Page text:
Knowing well about the problematic of publishing notes, unfinished forms of writing, in a very early stage, I am publishing here an excerpt of thoughts that I had when reading up on Pierre Bourdieu's theories on art, filtered by a quite concise presentation by Derek Robbins.
The housing-price collapse of 2008, the credit crunch, the bank failures, the downswing of the world economy, the fiscal crisis of the sovereign states, all have been expressed as wild gyrations in the global circulation of information, attention, emotion. Everything undergoes tremendous acceleration at the crucial moments, before the wave recedes into a blur.
On 8th and 9th of July 2010 I attended the conference "Regulationstheorie in der Krise" (Regulation theory in the era of crisis) jointly organised by the University of Vienna and the Renner Institute (political academy of the Austrian Social Democratic Party, SPOE). The title transports a double meaning, it refers to the crisis of regulation theory as well as to what has regulation theory to say about the current crisis? I do not claim to be an expert in economics and I am also a newbie to the regulation approach. However, I found this conference very interesting and thought provoking, so I try a summary in English.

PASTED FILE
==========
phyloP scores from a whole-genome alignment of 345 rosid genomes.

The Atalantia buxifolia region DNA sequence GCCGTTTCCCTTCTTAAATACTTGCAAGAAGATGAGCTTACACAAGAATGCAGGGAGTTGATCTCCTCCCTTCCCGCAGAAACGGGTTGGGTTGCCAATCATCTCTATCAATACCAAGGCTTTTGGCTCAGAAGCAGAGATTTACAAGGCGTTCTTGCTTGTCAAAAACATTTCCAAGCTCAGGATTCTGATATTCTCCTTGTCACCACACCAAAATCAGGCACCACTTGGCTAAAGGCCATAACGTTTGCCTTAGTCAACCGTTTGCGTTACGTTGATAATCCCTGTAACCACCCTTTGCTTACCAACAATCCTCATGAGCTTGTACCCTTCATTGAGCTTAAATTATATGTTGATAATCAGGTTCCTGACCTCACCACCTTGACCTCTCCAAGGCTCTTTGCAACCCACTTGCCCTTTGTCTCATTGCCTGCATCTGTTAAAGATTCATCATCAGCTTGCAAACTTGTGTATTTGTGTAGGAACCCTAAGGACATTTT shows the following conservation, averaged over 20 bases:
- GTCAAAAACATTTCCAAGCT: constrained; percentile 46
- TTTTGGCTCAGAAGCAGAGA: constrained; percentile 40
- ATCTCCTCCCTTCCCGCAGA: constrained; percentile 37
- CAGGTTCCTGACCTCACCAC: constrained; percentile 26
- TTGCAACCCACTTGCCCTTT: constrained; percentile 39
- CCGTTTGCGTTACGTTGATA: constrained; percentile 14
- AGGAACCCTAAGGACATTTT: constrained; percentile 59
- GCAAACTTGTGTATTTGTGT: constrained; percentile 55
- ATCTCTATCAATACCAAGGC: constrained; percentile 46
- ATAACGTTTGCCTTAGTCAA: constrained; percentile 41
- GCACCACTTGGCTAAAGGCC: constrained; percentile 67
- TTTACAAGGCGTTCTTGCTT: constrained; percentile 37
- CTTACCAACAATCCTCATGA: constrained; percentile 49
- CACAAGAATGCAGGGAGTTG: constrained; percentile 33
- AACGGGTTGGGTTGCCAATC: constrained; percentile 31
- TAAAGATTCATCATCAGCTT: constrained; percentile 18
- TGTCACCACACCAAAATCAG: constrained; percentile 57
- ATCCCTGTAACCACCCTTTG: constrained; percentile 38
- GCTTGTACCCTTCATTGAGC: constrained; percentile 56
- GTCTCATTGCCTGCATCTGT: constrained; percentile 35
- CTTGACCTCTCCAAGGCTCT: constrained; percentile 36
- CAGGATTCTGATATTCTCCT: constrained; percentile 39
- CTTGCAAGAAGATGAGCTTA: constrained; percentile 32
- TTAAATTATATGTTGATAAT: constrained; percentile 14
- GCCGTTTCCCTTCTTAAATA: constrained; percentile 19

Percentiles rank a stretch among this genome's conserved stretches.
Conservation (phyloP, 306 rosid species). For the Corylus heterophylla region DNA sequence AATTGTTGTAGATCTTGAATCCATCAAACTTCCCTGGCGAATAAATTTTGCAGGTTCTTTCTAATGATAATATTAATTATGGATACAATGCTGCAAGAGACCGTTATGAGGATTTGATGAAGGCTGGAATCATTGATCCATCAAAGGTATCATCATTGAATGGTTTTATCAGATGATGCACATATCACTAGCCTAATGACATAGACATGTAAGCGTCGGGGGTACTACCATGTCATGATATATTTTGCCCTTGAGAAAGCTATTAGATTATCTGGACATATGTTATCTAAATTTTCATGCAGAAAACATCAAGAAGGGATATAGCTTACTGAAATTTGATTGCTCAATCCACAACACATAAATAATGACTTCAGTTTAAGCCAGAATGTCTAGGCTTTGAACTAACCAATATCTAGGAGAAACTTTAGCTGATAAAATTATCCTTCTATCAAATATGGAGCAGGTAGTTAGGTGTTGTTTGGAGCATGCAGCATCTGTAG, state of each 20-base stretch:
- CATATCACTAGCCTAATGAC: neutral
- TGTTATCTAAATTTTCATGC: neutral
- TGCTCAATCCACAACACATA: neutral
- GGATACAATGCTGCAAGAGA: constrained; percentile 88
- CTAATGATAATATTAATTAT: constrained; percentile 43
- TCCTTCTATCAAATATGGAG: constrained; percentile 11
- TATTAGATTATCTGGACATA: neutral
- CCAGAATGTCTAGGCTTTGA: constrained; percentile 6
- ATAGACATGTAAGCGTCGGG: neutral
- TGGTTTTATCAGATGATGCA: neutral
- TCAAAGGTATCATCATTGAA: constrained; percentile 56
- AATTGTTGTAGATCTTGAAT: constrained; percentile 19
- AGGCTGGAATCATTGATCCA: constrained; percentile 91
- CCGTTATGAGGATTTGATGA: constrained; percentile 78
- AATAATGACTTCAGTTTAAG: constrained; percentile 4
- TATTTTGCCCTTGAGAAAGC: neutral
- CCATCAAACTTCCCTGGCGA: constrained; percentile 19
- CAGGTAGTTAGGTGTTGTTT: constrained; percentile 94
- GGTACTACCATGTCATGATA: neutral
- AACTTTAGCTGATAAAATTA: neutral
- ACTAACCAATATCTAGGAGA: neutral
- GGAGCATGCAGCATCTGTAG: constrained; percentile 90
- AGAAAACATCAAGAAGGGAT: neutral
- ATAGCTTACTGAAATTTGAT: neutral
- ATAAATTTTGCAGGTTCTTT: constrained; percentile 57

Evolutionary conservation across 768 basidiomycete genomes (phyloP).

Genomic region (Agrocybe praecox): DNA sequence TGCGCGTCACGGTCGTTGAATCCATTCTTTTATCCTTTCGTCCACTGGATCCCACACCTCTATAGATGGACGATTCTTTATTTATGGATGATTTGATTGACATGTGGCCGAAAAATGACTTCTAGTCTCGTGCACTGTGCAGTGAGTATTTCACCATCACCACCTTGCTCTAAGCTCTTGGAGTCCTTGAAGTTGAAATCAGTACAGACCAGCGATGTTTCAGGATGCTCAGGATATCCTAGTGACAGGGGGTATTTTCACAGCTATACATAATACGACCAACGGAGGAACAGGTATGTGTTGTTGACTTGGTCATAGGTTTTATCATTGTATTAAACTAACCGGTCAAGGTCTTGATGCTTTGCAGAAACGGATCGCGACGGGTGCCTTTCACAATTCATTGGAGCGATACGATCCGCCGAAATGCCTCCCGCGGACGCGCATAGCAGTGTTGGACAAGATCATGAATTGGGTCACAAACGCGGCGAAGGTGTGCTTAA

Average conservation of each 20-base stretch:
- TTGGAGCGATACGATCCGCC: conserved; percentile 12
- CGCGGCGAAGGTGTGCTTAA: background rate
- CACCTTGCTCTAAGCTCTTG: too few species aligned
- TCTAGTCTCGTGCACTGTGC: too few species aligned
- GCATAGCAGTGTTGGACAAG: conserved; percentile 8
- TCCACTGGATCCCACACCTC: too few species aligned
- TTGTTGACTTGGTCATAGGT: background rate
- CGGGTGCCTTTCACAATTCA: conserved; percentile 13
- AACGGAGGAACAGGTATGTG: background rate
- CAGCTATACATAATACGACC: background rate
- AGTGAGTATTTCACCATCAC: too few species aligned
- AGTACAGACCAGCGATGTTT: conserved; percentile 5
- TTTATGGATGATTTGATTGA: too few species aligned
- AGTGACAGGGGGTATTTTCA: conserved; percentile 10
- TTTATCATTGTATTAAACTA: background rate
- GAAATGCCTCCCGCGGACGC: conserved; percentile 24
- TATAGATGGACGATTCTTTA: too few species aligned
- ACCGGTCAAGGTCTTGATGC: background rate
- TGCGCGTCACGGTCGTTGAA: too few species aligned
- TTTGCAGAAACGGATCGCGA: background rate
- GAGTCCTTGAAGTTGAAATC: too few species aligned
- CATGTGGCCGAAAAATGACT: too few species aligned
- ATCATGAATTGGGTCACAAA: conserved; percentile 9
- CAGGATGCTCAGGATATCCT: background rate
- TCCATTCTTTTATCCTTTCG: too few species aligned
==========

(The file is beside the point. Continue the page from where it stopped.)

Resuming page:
Let’s play hide-and-seek with future generations. We hide. The seeker is not among us yet. He or she lives in another era, a time yet to come. We don’t know if he or she will be a finder. We are not even sure we want or need to be found. We might simply just jump from our lair one day, reveal ourselves, unexpectedly, to win the game.
This research investigates media art through practice based and theoretic research. At the centre of this investigation are seminal exhibitions in the history of media art as well as my own curatorial practice. The thesis proposes that paradigm shifts in media art and society are closely linked and that studying those paradigm shifts through the chosen exhibitions provides insights into the interlocking dynamics of art, technology and social change.
At the beginning of the 1990s, the proclaimed crisis of the city marked a general crisis of governance: the discussion about the supposed “decline of cities” was characterised by a controversial debate about a possible loss of control. Paradoxically, all hopes have been pinned on those technologies that were held accountable for the dissolution of the urban space. That’s because, as in similar techno-utopias before, cyberspace was considered to be constructable and, therefore, controllable.